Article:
Join Date: Sep 2006
Location: Southern Minnesota
Are you sure you got the pilot jet clean? The same goes for the fuel screw. Also, where is the fuel screw set? Your problem lies with one of those things, I'm pretty sure.
The pilot jet is easy to miss. I'm not familiar with that carb, but sometimes they are hidden up in the housing. Also, it's a tiny hole, and hard to verify if it's open. This is normally the first thing to plug when a carb gets yucky from sitting.
The fuel screw is an adjustment that directly supplies fuel for the engine to idle on. Turned further in restricts fuel and makes it leaner. Turned further out adds fuel and makes it richer. Generally these will need to be somewhere between 2-3 turns out as a base line. (It has to come through the pilot jet first). I've seen some people tighten this up instead of setting them. Again, not being familiar with this carb, if it has a fuel screw, it would be between the bowl and the intake side of the carb, usually sticking straight down in front of the bowl.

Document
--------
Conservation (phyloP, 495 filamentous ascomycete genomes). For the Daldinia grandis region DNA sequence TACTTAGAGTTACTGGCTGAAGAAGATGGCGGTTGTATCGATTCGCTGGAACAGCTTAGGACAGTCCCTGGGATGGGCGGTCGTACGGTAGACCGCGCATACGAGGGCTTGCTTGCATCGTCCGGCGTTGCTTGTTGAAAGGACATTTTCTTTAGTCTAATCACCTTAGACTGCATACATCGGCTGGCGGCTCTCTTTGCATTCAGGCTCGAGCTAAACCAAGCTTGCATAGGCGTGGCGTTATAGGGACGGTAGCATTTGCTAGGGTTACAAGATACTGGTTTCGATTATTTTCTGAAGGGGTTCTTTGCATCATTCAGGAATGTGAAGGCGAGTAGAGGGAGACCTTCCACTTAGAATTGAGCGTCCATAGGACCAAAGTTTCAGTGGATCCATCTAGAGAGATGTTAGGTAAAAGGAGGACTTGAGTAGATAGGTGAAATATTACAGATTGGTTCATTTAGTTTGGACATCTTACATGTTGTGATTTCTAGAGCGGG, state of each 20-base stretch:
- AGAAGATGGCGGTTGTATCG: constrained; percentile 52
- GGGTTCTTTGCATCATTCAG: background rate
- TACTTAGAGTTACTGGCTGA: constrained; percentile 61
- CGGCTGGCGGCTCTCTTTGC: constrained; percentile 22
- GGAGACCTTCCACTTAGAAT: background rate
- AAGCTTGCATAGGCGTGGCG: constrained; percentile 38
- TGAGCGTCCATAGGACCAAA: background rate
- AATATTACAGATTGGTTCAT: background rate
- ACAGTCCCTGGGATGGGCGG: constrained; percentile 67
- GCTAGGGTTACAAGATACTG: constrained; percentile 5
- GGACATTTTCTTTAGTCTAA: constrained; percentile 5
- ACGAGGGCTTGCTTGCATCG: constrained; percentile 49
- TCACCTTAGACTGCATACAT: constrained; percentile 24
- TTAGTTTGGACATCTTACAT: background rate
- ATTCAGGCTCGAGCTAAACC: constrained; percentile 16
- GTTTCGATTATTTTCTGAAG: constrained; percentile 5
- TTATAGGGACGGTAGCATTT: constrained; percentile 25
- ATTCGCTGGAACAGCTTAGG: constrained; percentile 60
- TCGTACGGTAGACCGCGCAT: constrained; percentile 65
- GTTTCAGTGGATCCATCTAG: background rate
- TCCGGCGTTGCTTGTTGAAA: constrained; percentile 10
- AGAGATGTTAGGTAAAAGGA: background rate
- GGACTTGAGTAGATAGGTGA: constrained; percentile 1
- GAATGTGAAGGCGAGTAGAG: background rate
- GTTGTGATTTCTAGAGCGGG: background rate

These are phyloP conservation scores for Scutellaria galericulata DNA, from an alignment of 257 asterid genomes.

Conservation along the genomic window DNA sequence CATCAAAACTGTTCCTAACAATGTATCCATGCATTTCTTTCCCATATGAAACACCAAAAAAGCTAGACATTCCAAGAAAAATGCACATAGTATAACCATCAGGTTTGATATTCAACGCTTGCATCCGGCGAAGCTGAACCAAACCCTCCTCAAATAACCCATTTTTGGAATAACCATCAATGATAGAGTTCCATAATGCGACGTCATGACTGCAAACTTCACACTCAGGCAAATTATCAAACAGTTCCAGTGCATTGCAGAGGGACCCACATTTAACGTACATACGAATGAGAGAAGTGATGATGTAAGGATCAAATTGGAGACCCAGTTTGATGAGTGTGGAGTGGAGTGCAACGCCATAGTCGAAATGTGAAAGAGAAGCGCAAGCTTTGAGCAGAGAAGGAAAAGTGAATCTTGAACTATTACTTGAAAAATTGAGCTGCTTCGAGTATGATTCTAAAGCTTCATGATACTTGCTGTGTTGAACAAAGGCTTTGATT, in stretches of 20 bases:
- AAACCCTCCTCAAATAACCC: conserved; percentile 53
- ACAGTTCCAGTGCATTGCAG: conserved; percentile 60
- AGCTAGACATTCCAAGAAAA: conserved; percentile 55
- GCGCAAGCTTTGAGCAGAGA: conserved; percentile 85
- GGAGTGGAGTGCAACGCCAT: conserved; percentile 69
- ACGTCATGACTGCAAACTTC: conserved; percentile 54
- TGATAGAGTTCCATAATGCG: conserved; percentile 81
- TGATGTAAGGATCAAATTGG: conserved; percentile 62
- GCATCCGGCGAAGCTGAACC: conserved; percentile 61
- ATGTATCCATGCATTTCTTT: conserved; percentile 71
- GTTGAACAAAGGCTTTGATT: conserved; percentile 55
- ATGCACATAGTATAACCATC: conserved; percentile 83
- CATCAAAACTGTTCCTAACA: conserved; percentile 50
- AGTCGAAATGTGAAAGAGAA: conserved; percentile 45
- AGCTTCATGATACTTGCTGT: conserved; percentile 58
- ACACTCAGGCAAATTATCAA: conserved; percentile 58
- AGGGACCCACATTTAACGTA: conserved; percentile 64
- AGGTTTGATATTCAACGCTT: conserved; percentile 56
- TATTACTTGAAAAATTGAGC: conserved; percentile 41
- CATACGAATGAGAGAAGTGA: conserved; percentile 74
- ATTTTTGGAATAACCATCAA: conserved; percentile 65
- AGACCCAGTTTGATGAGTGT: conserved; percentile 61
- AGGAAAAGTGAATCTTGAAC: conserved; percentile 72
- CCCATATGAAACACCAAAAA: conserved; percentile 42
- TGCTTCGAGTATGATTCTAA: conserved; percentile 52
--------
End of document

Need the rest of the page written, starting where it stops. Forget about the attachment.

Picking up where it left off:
Now days, it's often for the passage leading to this screw adjuster to be plugged. (Thank the EPA for that) To be serviced or adjusted, the plug has to be pulled out. A drill bit and a wood screw will get the job done. If the fuel screw gets dirty, it will need to be removed, cleaned, and re-adjusted. Starting at 2-3 turns out will get you idling. I like setting them to the fastest idle speed with the engine running.
The only way it wouldn't have a fuel screw adjustment would be if it has an air screw. These are usually sticking out the side of the carb near the idle speed adjuster. These also have a specific setting. They meter air to the idle circuit.